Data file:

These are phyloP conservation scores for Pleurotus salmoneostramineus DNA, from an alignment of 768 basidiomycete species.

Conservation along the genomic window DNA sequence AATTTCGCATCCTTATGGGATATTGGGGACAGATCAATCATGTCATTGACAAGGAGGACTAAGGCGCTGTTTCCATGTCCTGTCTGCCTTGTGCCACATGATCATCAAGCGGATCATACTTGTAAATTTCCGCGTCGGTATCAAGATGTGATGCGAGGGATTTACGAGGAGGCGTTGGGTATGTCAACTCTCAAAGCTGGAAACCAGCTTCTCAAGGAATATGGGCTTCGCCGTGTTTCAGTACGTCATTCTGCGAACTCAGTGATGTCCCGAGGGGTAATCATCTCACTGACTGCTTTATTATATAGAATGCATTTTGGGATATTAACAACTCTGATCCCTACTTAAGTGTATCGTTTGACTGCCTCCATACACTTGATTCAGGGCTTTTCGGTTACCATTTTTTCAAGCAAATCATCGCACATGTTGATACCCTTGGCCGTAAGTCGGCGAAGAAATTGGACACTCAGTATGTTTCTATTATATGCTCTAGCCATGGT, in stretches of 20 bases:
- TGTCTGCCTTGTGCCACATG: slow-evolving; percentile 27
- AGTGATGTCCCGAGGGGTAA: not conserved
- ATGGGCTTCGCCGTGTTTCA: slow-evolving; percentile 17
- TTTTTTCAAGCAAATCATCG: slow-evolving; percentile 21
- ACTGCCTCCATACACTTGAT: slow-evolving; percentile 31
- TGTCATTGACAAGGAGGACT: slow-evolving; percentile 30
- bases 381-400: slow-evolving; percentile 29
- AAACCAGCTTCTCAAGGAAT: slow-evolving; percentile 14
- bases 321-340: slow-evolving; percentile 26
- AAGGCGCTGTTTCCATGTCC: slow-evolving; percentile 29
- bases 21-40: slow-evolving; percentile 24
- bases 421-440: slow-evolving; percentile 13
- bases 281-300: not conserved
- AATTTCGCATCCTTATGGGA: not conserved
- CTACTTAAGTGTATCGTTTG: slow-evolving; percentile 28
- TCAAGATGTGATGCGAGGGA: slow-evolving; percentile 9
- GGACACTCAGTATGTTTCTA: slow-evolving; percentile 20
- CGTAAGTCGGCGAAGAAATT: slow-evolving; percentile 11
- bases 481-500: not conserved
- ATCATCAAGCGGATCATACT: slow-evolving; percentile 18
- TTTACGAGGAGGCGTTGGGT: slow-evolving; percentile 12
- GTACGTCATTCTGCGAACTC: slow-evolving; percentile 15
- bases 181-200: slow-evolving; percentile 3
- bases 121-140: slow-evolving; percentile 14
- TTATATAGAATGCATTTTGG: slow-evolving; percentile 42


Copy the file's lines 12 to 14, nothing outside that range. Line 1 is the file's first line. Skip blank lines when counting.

- AAGGCGCTGTTTCCATGTCC: slow-evolving; percentile 29
- bases 21-40: slow-evolving; percentile 24
- bases 421-440: slow-evolving; percentile 13